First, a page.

Technically, anyone can do anything. However, all investors will eventually find the sweetspot problem they want to solve and the skin-crawling problem. In addition to foundation damage, other expensive obstacles include:

  • Electrical damage
  • Termite damage
  • Extensive mold damage
  • Fire damage
  • Flood damage

Your list may grow as you encounter more problems during your real estate journey. Personally, I’ve added a raccoon epidemic and trees that break through the second story.

Still, keep in mind that adhering to the “No” list can hinder your investment’s success. Sometimes making a transaction so smoky is the fact that there is a huge problem to be solved in the transaction. Think of financial distress, owner distress, or property distress. A transaction where all three pains exist? This may be a home run … if you’re going to challenge.

With that terrible test report, I will return to my third BRRRR. In this case, I had all three: Detected property and the basis of cave exploration that the family couldn’t afford to repair.

Informed decision making

So how do you know when to suffer the great pain of repairing a foundation?

Hire a structural engineer

When buying a home, hiring a structural engineer during the due diligence stage can be very helpful. (Yes, in addition to your home inspector, you can identify potential signs of damage to the foundation, but you cannot always interpret the reason. why.. )

Even if you’re dealing with existing real estate, don’t skip their expertise. They examine the structural parts of the house to determine the extent of the problem. It will then help you decide whether to continue, create a report, and create a suggested action plan.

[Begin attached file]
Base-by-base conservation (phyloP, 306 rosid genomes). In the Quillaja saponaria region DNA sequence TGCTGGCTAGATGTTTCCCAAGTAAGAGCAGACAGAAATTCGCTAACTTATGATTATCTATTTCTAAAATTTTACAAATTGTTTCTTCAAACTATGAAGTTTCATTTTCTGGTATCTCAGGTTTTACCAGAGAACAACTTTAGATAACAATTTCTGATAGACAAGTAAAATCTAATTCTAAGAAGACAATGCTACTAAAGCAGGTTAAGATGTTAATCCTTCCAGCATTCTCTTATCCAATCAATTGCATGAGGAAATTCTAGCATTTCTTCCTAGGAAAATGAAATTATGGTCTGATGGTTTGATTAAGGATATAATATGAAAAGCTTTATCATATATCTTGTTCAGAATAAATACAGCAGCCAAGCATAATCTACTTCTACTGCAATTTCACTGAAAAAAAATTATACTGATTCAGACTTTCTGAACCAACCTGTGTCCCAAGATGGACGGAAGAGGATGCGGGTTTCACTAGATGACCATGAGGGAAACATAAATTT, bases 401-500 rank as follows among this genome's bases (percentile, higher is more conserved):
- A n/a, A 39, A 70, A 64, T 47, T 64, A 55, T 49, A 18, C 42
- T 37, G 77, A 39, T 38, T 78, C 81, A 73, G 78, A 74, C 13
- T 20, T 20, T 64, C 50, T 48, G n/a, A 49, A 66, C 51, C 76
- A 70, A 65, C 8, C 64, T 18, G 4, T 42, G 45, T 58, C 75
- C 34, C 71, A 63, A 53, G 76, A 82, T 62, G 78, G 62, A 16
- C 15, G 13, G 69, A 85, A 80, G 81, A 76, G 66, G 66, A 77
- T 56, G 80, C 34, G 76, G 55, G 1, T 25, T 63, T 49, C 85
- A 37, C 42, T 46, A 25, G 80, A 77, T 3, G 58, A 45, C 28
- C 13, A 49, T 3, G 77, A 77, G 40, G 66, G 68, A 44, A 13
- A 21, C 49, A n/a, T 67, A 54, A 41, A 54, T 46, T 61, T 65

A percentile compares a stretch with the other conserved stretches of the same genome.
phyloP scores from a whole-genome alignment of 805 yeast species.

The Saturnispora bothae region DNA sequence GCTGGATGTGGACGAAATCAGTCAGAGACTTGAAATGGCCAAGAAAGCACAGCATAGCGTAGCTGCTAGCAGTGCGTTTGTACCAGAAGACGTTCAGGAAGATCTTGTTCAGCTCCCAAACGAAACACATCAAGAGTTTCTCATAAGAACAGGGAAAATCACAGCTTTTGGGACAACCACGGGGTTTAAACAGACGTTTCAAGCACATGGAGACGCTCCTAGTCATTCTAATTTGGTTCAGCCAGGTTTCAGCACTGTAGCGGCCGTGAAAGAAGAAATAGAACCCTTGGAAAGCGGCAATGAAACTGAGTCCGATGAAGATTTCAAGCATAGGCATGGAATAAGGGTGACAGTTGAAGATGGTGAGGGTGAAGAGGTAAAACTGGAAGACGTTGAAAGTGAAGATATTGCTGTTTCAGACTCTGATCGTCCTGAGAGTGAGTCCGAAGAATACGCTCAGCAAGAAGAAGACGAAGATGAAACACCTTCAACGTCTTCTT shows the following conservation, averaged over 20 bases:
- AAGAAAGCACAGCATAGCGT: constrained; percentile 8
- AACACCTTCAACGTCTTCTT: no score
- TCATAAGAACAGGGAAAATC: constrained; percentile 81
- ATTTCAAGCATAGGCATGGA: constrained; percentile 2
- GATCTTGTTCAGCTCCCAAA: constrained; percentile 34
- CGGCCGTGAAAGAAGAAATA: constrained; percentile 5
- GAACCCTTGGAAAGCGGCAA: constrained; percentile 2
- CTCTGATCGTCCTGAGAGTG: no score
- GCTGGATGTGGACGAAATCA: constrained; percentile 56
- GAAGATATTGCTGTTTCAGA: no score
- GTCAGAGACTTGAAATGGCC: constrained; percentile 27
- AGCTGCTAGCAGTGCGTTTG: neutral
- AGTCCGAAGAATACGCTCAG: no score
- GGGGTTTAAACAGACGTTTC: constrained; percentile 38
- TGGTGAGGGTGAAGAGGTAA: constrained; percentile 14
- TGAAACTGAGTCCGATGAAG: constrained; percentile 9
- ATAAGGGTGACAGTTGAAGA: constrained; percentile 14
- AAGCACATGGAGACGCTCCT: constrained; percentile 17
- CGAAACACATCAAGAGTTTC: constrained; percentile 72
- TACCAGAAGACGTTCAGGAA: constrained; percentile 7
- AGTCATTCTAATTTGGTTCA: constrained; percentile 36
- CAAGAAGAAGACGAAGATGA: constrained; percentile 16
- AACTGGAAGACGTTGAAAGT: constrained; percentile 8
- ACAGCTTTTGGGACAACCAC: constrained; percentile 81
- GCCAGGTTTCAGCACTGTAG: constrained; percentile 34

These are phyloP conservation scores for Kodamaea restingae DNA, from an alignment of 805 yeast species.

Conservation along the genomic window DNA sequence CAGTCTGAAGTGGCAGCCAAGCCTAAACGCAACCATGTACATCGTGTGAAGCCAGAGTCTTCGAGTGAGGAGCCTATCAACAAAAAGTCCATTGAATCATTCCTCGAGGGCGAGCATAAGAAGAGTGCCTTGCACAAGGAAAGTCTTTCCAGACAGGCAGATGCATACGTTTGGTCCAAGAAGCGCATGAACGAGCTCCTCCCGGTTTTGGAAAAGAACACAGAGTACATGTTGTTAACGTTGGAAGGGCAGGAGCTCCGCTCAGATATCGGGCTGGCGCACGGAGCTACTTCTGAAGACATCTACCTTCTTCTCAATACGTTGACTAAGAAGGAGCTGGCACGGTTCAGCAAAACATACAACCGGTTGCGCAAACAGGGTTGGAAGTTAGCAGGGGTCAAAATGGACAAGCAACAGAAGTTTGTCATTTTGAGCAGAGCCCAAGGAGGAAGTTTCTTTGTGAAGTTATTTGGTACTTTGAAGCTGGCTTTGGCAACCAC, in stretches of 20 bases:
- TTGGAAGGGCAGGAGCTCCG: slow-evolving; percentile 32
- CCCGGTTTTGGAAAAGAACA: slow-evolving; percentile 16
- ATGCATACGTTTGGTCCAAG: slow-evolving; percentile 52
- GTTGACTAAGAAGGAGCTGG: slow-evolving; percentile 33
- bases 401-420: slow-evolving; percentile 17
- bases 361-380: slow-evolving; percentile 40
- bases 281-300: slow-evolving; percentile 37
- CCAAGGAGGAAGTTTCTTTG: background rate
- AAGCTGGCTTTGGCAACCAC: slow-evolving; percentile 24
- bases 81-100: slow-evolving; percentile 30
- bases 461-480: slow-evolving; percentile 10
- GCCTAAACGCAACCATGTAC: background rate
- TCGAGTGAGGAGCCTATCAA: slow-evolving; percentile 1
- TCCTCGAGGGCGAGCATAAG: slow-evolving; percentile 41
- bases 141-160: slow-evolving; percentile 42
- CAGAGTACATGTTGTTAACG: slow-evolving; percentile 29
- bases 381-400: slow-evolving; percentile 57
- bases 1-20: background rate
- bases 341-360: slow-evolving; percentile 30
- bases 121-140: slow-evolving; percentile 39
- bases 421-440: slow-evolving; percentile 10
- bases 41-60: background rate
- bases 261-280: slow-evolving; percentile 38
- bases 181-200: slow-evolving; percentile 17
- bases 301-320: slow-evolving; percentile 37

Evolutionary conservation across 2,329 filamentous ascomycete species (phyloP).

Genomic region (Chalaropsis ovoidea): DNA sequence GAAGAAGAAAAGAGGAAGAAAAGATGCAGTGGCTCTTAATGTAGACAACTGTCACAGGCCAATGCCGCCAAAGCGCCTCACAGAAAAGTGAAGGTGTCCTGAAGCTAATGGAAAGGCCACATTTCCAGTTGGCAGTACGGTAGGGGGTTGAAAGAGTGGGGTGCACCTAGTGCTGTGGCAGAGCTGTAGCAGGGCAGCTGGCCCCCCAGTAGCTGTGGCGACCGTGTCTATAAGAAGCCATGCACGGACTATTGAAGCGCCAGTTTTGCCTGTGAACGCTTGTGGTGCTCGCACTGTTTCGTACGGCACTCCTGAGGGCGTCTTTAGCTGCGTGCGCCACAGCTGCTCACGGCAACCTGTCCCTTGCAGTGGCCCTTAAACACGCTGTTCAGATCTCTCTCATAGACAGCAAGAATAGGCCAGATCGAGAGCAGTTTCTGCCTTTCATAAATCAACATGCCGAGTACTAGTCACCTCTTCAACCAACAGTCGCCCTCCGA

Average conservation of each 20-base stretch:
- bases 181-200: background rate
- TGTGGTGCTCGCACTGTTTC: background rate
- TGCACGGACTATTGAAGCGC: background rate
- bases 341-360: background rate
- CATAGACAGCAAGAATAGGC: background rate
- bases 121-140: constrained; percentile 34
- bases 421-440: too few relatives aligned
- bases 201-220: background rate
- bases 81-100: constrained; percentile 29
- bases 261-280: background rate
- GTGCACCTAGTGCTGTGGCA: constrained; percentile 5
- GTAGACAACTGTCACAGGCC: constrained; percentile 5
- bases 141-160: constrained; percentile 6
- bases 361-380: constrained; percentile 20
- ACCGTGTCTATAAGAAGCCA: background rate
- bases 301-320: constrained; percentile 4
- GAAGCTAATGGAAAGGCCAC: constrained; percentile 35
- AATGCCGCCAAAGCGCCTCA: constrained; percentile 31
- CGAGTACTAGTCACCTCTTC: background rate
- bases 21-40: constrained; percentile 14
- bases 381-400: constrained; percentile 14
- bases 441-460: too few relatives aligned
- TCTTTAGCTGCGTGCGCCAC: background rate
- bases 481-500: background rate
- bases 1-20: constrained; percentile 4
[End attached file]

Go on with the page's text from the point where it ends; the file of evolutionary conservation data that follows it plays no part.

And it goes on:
Skipping this step is fascinating, but structural engineers always pay enough to deal with foundation damage. You’ll pay about $ 200 to figure out exactly what’s going on.

For example, an engineer may tell you that corrective action is minimal. The foundation repair company may try to market you with unnecessary services. One of those companies told the owner that a major repair was needed, so I got a $ 50,000 discount on my offer … but the property is $ 1,000 for downspout and grading work. I only needed it.

Ask the engineer if this is a problem and see if a simple repair can fix it. Or do you have to expect to address future issues? Some water table problems can be mitigated with drainage pumps. But perhaps you are dealing with an ongoing changing soil beyond your control. Ask the engineer, “What is the fix?”

Related: A Guide for Real Estate Investors to Organize the Scope of Work

Interviews with Foundation crew

Talk to the crew of various foundations. Ask the property to visit the property, assess the reported damage, and provide a quote for repair costs.

Do you have a reliable Foundation crew? no problem. Most people don’t! Ask another investor or your realtor for the best foundation repair crew in your area. And prepare your budget too. It’s not time to get cheaper!